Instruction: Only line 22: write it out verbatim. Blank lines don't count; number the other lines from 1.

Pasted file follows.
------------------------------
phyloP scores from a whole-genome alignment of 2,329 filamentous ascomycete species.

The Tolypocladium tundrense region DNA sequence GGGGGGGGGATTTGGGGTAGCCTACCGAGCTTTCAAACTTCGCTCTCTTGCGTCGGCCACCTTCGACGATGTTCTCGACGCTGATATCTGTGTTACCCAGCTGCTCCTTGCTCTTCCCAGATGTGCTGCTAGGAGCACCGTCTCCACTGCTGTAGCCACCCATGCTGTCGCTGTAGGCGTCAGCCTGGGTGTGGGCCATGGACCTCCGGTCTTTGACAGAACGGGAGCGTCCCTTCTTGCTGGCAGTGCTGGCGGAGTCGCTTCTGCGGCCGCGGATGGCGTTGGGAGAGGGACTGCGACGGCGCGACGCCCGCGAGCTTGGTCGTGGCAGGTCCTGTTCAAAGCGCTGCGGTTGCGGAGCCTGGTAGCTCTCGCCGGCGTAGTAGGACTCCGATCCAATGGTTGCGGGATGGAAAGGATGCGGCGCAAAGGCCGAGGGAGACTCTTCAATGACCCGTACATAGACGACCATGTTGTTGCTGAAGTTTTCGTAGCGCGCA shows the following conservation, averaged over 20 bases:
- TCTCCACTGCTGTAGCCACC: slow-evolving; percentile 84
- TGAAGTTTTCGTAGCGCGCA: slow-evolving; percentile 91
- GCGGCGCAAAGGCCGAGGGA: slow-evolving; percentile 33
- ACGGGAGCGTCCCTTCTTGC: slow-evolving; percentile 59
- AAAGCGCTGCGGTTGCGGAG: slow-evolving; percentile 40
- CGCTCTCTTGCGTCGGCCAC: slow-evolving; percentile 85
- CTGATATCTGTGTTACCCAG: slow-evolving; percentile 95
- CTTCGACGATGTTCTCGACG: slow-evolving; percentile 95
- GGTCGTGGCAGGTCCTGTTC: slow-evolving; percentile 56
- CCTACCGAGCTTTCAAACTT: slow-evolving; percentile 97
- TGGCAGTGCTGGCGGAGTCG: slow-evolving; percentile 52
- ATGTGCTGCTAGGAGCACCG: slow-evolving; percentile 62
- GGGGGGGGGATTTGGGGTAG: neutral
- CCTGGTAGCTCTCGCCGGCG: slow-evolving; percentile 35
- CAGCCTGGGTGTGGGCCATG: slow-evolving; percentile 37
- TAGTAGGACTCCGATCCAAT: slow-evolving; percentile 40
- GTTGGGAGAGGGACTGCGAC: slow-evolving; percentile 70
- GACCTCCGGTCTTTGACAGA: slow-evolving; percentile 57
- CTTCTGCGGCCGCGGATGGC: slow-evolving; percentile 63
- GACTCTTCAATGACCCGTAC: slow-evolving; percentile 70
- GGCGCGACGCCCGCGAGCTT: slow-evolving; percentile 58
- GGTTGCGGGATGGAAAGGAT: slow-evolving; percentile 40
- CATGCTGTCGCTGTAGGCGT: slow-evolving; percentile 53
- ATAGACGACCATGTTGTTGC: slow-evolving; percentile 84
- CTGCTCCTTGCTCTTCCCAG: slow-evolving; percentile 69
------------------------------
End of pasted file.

- GACTCTTCAATGACCCGTAC: slow-evolving; percentile 70